It being five hours after the commencement of proceedings on consideration of the Bill, THE CHAIRMAN, pursuant to Order [this day], put forthwith the Question already proposed from the Chair.

Question put, That the clause be read a Second time:—

The Committee divided: Ayes 147, Noes 349.

Division No. 235] [8.55 pm
Ainsworth, Peter (E Surrey) Grieve, Dominic
Amess, David Gummer, Rt Hon John
Arbuthnot, Rt Hon James Hague, Rt Hon William
Atkinson, David (Bour'mth E) Hamilton, Rt Hon Sir Archie
Atkinson, Peter (Hexham) Hammond, Philip
Baldry, Tony Hawkins, Nick
Beggs, Roy Heathcoat—Amory, Rt Hon David
Bercow, John Hogg, Rt Hon Douglas
Beresford, Sir Paul Howard, Rt Hon Michael
Blunt, Crispin Howarth, Gerald (Aldershot)
Boswell, Tim Hunter, Andrew
Bottomley, Peter (Worthing W) Jack, Rt Hon Michael
Bottomley, Rt Hon Mrs Virginia Jackson, Robert (Wantage)
Brazier, Julian Jenkin, Bernard
Brooke, Rt Hon Peter Johnson Smith, Rt Hon Sir Geoffrey
Browning, Mrs Angela
Bruce, Ian (S Dorset) Key, Robert
Butterfill, John King, Rt Hon Tom (Bridgwater)
Cash, William Kirkbride, Miss Julie
Chapman, Sir Sydney (Chipping Barnet) Lansley, Andrew
Leigh, Edward
Chope, Christopher Letwin, Oliver
Clappison, James Lewis, Dr Julian (New Forest E)
Clark, Dr Michael (Rayleigh) Lidington, David
Clarke, Rt Hon Kenneth (Rushcliffe) Lilley, Rt Hon Peter
Lloyd, Rt Hon Sir Peter (Fareham)
Clifton-Brown, Geoffrey Loughton, Tim
Collins, Tim Luff, Peter
Colvin, Michael Lyell, Rt Hon Sir Nicholas
Cormack, Sir Patrick McCartney, Robert (N Down)
Cran, James MacGregor, Rt Hon John
Curry, Rt Hon David MacKay, Rt Hon Andrew
Davies, Quentin (Grantham) Madel, Sir David
Davis, Rt Hon David (Haltemprice) Malins, Humfrey
Donaldson, Jeffrey Mates, Michael
Dorrell, Rt Hon Stephen Maude, Rt Hon Francis
Duncan, Alan Mawhinney, Rt Hon Sir Brian
Duncan Smith, Iain May, Mrs Theresa
Evans, Nigel Moss, Malcolm
Faber, David Nicholls, Patrick
Fabricant, Michael Ottaway, Richard
Fallon, Michael Page, Richard
Flight, Howard Paice, James
Forsythe, Clifford Paisley, Rev Ian
Forth, Rt Hon Eric Pickles, Eric
Fowler, Rt Hon Sir Norman Prior, David
Fox, Dr Liam Randall, John
Fraser, Christopher Redwood, Rt Hon John
Gale, Roger Robathan, Andrew
Garnier, Edward Robertson, Laurence (Tewk'b'ry)
Gibb, Nick Robinson, Peter (Belfast E)
Gill, Christopher Roe, Mrs Marion (Broxbourne)
Gillan, Mrs Cheryl Ross, William (E Lond'y)
Gray, James Ruffley, David
Green, Damian St Aubyn, Nick
Greenway, John Sayeed, Jonathan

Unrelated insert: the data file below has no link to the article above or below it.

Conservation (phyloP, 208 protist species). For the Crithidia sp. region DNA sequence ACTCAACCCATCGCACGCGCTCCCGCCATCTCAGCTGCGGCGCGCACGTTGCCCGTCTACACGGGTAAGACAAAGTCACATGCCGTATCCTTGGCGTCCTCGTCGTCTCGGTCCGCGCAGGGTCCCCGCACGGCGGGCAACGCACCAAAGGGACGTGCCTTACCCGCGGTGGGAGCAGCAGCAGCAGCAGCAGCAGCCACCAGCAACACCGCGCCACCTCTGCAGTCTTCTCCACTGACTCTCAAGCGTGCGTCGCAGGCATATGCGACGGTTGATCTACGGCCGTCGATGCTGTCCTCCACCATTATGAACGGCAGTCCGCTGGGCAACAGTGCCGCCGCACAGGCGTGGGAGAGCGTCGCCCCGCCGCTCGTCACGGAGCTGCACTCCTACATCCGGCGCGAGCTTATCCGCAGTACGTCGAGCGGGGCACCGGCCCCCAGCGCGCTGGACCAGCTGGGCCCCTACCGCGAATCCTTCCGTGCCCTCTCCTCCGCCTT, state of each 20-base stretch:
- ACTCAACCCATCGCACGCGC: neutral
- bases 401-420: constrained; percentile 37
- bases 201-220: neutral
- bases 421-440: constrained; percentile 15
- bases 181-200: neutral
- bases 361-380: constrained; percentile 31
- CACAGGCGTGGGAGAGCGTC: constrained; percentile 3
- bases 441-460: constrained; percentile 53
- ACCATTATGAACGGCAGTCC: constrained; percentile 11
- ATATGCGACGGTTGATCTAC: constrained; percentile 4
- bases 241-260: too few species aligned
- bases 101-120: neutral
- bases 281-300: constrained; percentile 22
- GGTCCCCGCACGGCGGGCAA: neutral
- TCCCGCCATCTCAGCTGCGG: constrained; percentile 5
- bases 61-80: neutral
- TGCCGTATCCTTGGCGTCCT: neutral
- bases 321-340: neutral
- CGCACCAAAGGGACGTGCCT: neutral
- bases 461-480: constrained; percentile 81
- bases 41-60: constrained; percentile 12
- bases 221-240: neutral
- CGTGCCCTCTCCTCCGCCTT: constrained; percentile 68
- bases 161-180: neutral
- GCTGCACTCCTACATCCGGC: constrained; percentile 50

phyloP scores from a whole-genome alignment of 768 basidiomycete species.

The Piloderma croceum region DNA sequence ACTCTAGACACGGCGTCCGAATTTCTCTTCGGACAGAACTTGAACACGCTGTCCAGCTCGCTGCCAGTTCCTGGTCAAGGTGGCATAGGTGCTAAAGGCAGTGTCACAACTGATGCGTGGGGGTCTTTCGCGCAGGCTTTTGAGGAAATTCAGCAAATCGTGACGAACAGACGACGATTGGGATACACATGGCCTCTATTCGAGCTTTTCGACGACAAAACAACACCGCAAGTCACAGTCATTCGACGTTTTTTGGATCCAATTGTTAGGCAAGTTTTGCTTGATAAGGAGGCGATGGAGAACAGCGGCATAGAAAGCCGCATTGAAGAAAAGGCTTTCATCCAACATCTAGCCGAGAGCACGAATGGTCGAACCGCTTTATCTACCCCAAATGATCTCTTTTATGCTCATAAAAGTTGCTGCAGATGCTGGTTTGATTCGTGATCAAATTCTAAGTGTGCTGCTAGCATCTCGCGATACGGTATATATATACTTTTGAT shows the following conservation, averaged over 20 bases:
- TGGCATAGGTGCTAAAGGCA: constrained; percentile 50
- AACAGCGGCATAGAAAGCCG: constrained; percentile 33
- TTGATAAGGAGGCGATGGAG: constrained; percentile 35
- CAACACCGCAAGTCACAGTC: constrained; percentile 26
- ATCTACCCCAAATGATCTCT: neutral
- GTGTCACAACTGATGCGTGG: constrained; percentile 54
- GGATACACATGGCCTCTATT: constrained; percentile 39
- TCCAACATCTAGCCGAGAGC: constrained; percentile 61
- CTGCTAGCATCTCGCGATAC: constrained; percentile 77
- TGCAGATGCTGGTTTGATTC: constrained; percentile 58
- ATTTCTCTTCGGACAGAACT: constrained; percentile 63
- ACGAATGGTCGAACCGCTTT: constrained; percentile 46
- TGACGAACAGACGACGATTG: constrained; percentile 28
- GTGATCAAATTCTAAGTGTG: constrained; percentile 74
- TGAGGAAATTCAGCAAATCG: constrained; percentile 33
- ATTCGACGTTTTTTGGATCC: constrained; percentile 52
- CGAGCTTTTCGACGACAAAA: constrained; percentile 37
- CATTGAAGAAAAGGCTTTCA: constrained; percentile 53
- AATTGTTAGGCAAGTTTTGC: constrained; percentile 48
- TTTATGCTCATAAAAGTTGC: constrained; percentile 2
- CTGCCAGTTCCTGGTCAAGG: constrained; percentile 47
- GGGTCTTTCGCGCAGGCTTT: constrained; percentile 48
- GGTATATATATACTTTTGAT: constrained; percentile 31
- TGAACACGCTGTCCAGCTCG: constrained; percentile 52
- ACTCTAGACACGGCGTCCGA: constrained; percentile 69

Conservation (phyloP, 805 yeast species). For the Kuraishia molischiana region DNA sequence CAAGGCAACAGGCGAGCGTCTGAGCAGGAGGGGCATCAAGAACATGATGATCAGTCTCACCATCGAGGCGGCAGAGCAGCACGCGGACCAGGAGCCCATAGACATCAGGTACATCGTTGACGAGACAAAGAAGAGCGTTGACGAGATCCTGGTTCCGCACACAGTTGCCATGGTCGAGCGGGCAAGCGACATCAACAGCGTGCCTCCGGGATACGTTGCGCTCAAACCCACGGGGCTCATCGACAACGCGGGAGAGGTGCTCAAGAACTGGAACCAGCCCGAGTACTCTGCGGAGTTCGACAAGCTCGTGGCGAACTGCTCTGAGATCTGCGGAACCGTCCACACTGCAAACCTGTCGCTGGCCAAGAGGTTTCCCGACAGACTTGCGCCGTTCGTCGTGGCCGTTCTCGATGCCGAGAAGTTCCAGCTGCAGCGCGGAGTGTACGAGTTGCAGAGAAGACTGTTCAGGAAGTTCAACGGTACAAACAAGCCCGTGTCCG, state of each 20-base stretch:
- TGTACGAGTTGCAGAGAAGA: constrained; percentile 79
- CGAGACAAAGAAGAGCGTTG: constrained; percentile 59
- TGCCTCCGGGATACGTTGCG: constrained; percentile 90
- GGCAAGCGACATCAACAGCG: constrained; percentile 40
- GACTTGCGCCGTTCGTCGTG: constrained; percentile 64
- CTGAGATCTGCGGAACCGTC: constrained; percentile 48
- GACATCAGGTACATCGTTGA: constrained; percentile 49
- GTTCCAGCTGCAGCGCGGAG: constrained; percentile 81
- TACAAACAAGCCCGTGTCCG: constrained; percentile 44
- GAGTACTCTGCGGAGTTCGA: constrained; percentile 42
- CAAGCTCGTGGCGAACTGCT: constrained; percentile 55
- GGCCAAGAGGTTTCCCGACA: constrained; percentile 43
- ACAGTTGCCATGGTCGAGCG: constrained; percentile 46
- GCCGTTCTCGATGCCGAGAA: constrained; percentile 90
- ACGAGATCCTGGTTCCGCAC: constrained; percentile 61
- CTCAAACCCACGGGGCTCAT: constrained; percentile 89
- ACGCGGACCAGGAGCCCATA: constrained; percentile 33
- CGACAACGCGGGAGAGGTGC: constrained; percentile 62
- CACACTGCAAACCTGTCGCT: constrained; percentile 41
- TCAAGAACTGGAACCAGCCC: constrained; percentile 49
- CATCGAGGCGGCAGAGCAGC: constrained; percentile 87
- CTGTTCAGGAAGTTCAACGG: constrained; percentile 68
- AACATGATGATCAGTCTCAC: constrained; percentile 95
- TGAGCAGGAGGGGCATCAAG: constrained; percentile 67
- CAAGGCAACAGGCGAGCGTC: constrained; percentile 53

Shepherd, Richard Trimble, Rt Hon David
Simpson, Keith (Mid-Norfolk) Tyrie, Andrew
Smyth, Rev Martin (Belfast S) Viggers, Peter
Soames, Nicholas Walter, Robert
Spelman, Mrs Caroline Wardle, Charles
Spicer, Sir Michael Waterson, Nigel
Spring, Richard Wells, Bowen
Stanley, Rt Hon Sir John Whitney, Sir Raymond
Steen, Anthony Whittingdale, John
Streeter, Gary Widdecombe, Rt Hon Miss Ann
Swayne, Desmond Wilkinson, John
Syms, Robert Willetts, David
Tapsell, Sir Peter Wilshire, David
Taylor, Ian (Esher & Walton) Winterton, Nicholas (Macclesfield)
Taylor, Rt Hon John D (Strangford) Woodward, Shaun
Taylor, John M (Solihull) Yeo, Tim
Taylor, Sir Teddy Young, Rt Hon Sir George
Thompson, William
Townend, John Tellers for the Ayes:
Tredinnick, David Mrs. Eleanor Laing and
Trend, Michael Mr. Stephen Day.
Abbott, Ms Diane Clark, Rt Hon Dr David (S Shields)
Adams, Mrs Irene (Paisley N) Clark, Dr Lynda (Edinburgh Pentlands)
Ainger, Nick
Ainsworth, Robert (Cov'try NE) Clark, Paul (Gillingham)
Alexander, Douglas Clarke, Rt Hon Tom (Coatbridge)
Allan, Richard Clarke, Tony (Northampton S)
Allen, Graham Clelland, David
Anderson, Janet (Rossendale) Clwyd, Ann
Ashton, Joe Coaker, Vernon
Atkins, Charlotte Coffey, Ms Ann
Austin, John Cohen, Harry
Banks, Tony Coleman, Iain
Barnes, Harry Colman, Tony
Barron, Kevin Connarty, Michael
Battle, John Cook, Frank (Stockton N)
Beard, Nigel Corbett, Robin
Beckett, Rt Hon Mrs Margaret Corbyn, Jeremy
Begg, Miss Anne Corston, Ms Jean
Bell, Martin (Tatton) Cousins, Jim
Bell, Stuart (Middlesbrough) Cox, Tom
Benn, Hilary (Leeds C) Cranston, Ross
Benn, Rt Hon Tony (Chesterfield) Crausby, David
Bennett, Andrew F Cryer, Mrs Ann (Keighley)
Bermingham, Gerald Cryer, John (Hornchurch)
Berry, Roger Cummings, John
Best, Harold Cunliffe, Lawrence
Betts, Clive Cunningham, Rt Hon Dr Jack(Copeland)
Blackman, Liz
Blunkett, Rt Hon David Cunningham, Jim (Cov'try S)
Boateng, Paul Dalyell, Tam
Bradley, Keith (Withington) Darling, Rt Hon Alistair
Bradley, Peter (The Wrekin) Darvill, Keith
Breed, Colin Davey, Valerie (Bristol W)
Brinton, Mrs Helen Davies, Rt Hon Denzil (Llanelli)
Brown, Rt Hon Nick (Newcastle E) Davis, Terry (B'ham Hodge H)
Brown, Russell (Dumfries) Dawson, Hilton
Browne, Desmond Dean, Mrs Janet
Burden, Richard Dismore, Andrew
Burstow, Paul Dobbin, Jim
Butler, Mrs Christine Donohoe, Brian H
Byers, Rt Hon Stephen Doran, Frank
Campbell, Alan (Tynemouth) Dowd, Jim
Campbell, Mrs Anne (C'bridge) Dunwoody, Mrs Gwyneth
Campbell-Savours, Dale Eagle, Maria (L'pool Garston)
Cann, Jamie Edwards, Huw
Caplin, Ivor Efford, Clive
Casale, Roger Ellman, Mrs Louise
Caton, Martin Ennis, Jeff
Cawsey, Ian Etherington, Bill